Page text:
Saturday, May 16, 2015

Poetry Slam Saturday -- Dulce et Decorum Est

Dulce et Decorum Est
by Wilfred Owen., 1893 - 1918

Bent double, like old beggars under sacks,
Knock-kneed, coughing like hags, we cursed through sludge,
Till on the haunting flares we turned our backs
And towards our distant rest began to trudge.
Men marched asleep. Many had lost their boots
But limped on, blood-shod. All went lame; all blind;
Drunk with fatigue; deaf even to the hoots
Of tired, outstripped Five-Nines that dropped behind.

Gas! Gas! Quick, boys!—An ecstasy of fumbling,
Fitting the clumsy helmets just in time;
But someone still was yelling out and stumbling
And flound’ring like a man in fire or lime...
Dim, through the misty panes and thick green light,
As under a green sea, I saw him drowning.

In all my dreams, before my helpless sight,
He plunges at me, guttering, choking, drowning.

If in some smothering dreams you too could pace
Behind the wagon that we flung him in,
And watch the white eyes writhing in his face,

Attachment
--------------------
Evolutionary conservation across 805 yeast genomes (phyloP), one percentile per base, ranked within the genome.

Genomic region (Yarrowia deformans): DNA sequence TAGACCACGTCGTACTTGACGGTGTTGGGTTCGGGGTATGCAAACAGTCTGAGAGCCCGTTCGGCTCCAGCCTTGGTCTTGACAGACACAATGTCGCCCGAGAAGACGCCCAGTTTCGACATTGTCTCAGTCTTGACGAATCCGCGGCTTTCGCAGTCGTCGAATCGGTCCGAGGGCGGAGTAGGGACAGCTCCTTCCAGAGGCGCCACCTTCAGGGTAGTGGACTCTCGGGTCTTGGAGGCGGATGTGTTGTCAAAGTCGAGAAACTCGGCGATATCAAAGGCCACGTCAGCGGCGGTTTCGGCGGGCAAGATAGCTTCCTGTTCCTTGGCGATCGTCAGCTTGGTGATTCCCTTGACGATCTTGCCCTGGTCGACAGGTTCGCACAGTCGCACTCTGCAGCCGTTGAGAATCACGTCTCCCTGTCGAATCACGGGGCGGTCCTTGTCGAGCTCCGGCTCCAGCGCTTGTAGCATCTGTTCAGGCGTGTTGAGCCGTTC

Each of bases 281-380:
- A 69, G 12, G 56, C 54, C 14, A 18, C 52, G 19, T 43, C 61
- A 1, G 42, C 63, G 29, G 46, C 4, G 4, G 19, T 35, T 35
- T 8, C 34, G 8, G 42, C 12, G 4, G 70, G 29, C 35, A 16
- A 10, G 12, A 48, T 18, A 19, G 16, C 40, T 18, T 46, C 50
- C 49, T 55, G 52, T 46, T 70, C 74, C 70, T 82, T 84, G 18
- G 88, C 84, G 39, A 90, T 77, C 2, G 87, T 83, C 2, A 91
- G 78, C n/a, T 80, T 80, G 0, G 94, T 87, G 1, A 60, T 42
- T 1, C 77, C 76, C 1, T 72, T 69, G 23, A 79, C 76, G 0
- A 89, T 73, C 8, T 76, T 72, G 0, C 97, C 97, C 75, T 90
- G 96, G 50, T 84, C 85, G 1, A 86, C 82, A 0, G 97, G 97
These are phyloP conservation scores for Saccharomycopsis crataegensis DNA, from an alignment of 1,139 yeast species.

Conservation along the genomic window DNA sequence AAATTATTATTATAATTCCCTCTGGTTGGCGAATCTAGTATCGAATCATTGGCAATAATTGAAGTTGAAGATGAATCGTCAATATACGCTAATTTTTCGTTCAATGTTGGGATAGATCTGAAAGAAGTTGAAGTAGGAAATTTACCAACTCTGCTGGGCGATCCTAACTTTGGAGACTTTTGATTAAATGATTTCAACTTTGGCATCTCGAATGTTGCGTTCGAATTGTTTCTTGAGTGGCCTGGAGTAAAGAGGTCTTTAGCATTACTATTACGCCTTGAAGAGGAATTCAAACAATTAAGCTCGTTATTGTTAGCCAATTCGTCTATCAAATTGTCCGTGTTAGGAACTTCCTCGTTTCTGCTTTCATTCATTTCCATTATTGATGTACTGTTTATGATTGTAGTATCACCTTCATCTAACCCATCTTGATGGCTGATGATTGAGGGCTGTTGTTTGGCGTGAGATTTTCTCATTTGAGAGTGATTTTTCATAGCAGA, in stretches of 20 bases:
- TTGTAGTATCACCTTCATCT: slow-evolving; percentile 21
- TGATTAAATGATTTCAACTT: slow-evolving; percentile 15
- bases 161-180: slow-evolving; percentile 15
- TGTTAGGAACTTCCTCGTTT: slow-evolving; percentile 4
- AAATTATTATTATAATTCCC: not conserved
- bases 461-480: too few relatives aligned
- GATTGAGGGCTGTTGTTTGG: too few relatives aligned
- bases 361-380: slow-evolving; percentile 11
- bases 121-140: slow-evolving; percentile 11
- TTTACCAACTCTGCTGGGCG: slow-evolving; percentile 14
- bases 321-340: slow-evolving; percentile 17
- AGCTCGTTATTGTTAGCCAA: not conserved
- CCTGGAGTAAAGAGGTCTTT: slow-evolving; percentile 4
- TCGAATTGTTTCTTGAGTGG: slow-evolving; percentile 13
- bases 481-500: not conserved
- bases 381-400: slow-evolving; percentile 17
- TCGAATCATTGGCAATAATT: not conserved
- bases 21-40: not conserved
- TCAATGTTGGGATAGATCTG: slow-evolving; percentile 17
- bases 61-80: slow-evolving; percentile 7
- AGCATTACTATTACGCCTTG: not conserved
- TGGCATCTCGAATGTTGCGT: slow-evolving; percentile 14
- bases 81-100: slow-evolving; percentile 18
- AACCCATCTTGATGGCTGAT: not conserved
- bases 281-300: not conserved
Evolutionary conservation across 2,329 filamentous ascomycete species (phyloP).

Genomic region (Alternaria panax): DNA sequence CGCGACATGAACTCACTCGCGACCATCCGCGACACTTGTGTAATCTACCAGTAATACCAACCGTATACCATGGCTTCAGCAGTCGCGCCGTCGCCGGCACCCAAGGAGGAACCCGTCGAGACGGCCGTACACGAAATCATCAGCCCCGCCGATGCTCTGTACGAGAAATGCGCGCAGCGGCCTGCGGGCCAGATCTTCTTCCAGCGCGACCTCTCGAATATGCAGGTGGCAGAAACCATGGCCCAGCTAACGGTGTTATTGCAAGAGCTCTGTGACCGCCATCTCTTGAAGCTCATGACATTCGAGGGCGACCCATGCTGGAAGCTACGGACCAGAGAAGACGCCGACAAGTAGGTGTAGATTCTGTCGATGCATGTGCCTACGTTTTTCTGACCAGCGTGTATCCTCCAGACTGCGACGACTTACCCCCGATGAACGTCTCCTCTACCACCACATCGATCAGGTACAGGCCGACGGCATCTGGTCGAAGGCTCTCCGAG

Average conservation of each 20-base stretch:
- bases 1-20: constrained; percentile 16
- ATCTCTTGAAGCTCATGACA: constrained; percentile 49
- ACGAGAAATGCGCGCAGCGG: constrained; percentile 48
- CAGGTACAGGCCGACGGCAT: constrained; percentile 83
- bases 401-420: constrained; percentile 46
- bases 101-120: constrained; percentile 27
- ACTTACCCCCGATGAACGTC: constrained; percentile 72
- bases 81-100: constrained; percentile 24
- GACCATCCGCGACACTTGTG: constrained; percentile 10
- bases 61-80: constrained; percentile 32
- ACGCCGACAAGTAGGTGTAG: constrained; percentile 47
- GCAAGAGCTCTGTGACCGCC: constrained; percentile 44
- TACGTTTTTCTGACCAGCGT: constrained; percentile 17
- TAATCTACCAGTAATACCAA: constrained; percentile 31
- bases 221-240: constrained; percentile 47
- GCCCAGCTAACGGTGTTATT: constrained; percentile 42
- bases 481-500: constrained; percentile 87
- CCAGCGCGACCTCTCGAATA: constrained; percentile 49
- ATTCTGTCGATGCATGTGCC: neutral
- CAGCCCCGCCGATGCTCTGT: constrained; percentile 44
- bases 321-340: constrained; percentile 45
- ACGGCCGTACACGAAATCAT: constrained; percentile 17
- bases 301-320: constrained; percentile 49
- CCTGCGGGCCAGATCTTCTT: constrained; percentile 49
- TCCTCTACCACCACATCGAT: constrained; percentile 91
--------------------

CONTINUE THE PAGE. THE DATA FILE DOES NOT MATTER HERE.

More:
His hanging face, like a devil’s sick of sin;
If you could hear, at every jolt, the blood
Come gargling from the froth-corrupted lungs,
Obscene as cancer, bitter as the cud
Of vile, incurable sores on innocent tongues,—
My friend, you would not tell with such high zest
To children ardent for some desperate glory,
The old Lie: Dulce et decorum est
Pro patria mori.
Wilfred Owen was one of a large group of talented literary types who went off to fight World War I and died there. To his death can be added those of H. H. Munro ("Saki"), Rupert Brooke, Edward Thomas, Guillaume Apollinaire and many more. Who is to know whether some future Nobel Prize in Literature would have been awarded to one or more of these people, who instead died in the prime of their creative lives?

Dulce et decorum est pro patria mori is a line from the Roman lyrical poet Horace's Odes. The line can be roughly translated into English as: "It is sweet and right to die for your country." Here Owen uses it ironically and calls it "the old Lie".